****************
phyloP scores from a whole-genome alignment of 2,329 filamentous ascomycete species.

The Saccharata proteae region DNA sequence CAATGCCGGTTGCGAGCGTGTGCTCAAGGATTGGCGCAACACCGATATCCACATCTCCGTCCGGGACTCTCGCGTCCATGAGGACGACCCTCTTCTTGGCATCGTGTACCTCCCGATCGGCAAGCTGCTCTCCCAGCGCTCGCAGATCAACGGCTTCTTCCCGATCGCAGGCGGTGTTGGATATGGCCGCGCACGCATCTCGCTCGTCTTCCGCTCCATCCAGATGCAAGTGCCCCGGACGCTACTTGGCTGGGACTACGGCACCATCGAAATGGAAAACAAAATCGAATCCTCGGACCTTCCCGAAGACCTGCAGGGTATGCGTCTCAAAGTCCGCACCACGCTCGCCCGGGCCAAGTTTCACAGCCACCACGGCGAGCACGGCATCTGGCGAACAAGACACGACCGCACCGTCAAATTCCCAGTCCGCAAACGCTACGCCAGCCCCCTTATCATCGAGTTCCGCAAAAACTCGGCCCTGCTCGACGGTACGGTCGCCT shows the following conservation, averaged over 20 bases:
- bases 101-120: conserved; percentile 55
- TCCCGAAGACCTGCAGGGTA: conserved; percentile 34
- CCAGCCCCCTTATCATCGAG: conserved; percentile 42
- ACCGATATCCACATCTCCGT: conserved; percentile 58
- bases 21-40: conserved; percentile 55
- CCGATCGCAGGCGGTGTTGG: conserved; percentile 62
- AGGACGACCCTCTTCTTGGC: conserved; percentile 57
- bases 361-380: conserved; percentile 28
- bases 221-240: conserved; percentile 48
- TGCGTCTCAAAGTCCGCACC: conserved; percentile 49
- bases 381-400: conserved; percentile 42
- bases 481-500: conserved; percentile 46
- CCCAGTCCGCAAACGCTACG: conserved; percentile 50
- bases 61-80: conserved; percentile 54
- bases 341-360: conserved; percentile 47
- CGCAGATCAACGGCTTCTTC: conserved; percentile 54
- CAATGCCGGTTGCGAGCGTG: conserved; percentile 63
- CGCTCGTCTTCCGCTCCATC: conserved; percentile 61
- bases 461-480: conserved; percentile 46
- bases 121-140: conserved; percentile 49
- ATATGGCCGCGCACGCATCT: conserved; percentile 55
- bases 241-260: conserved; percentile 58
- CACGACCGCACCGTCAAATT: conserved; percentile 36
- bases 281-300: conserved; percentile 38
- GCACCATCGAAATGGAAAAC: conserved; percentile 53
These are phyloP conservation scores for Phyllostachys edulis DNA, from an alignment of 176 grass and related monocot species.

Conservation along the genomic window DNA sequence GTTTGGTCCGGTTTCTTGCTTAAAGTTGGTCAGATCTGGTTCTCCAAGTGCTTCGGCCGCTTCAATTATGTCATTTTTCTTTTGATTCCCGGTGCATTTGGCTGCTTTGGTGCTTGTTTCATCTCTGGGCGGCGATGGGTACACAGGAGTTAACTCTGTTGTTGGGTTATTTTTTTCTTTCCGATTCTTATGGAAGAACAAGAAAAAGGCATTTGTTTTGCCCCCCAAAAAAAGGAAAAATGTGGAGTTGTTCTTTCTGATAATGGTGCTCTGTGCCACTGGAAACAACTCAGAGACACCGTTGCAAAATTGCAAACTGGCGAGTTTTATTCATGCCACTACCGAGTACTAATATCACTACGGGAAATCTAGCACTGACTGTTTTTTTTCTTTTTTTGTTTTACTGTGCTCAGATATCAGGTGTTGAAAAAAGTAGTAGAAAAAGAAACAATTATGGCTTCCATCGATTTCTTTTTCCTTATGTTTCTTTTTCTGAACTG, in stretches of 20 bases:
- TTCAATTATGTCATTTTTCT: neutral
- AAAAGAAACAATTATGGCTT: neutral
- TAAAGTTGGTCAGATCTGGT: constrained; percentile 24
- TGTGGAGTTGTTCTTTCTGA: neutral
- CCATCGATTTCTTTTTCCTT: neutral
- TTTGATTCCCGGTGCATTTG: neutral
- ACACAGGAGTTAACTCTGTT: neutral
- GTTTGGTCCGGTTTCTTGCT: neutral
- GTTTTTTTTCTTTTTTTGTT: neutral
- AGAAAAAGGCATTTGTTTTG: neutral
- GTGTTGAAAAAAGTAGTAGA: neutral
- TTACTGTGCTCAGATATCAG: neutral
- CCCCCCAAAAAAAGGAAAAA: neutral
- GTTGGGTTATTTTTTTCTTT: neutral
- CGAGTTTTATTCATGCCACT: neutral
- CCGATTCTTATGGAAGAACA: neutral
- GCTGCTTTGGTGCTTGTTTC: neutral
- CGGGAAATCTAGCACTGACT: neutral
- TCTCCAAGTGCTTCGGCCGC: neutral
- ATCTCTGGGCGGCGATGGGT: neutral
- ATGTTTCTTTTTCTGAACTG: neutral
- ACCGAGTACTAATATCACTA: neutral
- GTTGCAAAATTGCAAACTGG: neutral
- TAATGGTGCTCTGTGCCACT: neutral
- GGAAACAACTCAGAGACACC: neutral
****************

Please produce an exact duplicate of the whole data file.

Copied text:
phyloP scores from a whole-genome alignment of 2,329 filamentous ascomycete species.

The Saccharata proteae region DNA sequence CAATGCCGGTTGCGAGCGTGTGCTCAAGGATTGGCGCAACACCGATATCCACATCTCCGTCCGGGACTCTCGCGTCCATGAGGACGACCCTCTTCTTGGCATCGTGTACCTCCCGATCGGCAAGCTGCTCTCCCAGCGCTCGCAGATCAACGGCTTCTTCCCGATCGCAGGCGGTGTTGGATATGGCCGCGCACGCATCTCGCTCGTCTTCCGCTCCATCCAGATGCAAGTGCCCCGGACGCTACTTGGCTGGGACTACGGCACCATCGAAATGGAAAACAAAATCGAATCCTCGGACCTTCCCGAAGACCTGCAGGGTATGCGTCTCAAAGTCCGCACCACGCTCGCCCGGGCCAAGTTTCACAGCCACCACGGCGAGCACGGCATCTGGCGAACAAGACACGACCGCACCGTCAAATTCCCAGTCCGCAAACGCTACGCCAGCCCCCTTATCATCGAGTTCCGCAAAAACTCGGCCCTGCTCGACGGTACGGTCGCCT shows the following conservation, averaged over 20 bases:
- bases 101-120: conserved; percentile 55
- TCCCGAAGACCTGCAGGGTA: conserved; percentile 34
- CCAGCCCCCTTATCATCGAG: conserved; percentile 42
- ACCGATATCCACATCTCCGT: conserved; percentile 58
- bases 21-40: conserved; percentile 55
- CCGATCGCAGGCGGTGTTGG: conserved; percentile 62
- AGGACGACCCTCTTCTTGGC: conserved; percentile 57
- bases 361-380: conserved; percentile 28
- bases 221-240: conserved; percentile 48
- TGCGTCTCAAAGTCCGCACC: conserved; percentile 49
- bases 381-400: conserved; percentile 42
- bases 481-500: conserved; percentile 46
- CCCAGTCCGCAAACGCTACG: conserved; percentile 50
- bases 61-80: conserved; percentile 54
- bases 341-360: conserved; percentile 47
- CGCAGATCAACGGCTTCTTC: conserved; percentile 54
- CAATGCCGGTTGCGAGCGTG: conserved; percentile 63
- CGCTCGTCTTCCGCTCCATC: conserved; percentile 61
- bases 461-480: conserved; percentile 46
- bases 121-140: conserved; percentile 49
- ATATGGCCGCGCACGCATCT: conserved; percentile 55
- bases 241-260: conserved; percentile 58
- CACGACCGCACCGTCAAATT: conserved; percentile 36
- bases 281-300: conserved; percentile 38
- GCACCATCGAAATGGAAAAC: conserved; percentile 53
These are phyloP conservation scores for Phyllostachys edulis DNA, from an alignment of 176 grass and related monocot species.

Conservation along the genomic window DNA sequence GTTTGGTCCGGTTTCTTGCTTAAAGTTGGTCAGATCTGGTTCTCCAAGTGCTTCGGCCGCTTCAATTATGTCATTTTTCTTTTGATTCCCGGTGCATTTGGCTGCTTTGGTGCTTGTTTCATCTCTGGGCGGCGATGGGTACACAGGAGTTAACTCTGTTGTTGGGTTATTTTTTTCTTTCCGATTCTTATGGAAGAACAAGAAAAAGGCATTTGTTTTGCCCCCCAAAAAAAGGAAAAATGTGGAGTTGTTCTTTCTGATAATGGTGCTCTGTGCCACTGGAAACAACTCAGAGACACCGTTGCAAAATTGCAAACTGGCGAGTTTTATTCATGCCACTACCGAGTACTAATATCACTACGGGAAATCTAGCACTGACTGTTTTTTTTCTTTTTTTGTTTTACTGTGCTCAGATATCAGGTGTTGAAAAAAGTAGTAGAAAAAGAAACAATTATGGCTTCCATCGATTTCTTTTTCCTTATGTTTCTTTTTCTGAACTG, in stretches of 20 bases:
- TTCAATTATGTCATTTTTCT: neutral
- AAAAGAAACAATTATGGCTT: neutral
- TAAAGTTGGTCAGATCTGGT: constrained; percentile 24
- TGTGGAGTTGTTCTTTCTGA: neutral
- CCATCGATTTCTTTTTCCTT: neutral
- TTTGATTCCCGGTGCATTTG: neutral
- ACACAGGAGTTAACTCTGTT: neutral
- GTTTGGTCCGGTTTCTTGCT: neutral
- GTTTTTTTTCTTTTTTTGTT: neutral
- AGAAAAAGGCATTTGTTTTG: neutral
- GTGTTGAAAAAAGTAGTAGA: neutral
- TTACTGTGCTCAGATATCAG: neutral
- CCCCCCAAAAAAAGGAAAAA: neutral
- GTTGGGTTATTTTTTTCTTT: neutral
- CGAGTTTTATTCATGCCACT: neutral
- CCGATTCTTATGGAAGAACA: neutral
- GCTGCTTTGGTGCTTGTTTC: neutral
- CGGGAAATCTAGCACTGACT: neutral
- TCTCCAAGTGCTTCGGCCGC: neutral
- ATCTCTGGGCGGCGATGGGT: neutral
- ATGTTTCTTTTTCTGAACTG: neutral
- ACCGAGTACTAATATCACTA: neutral
- GTTGCAAAATTGCAAACTGG: neutral
- TAATGGTGCTCTGTGCCACT: neutral
- GGAAACAACTCAGAGACACC: neutral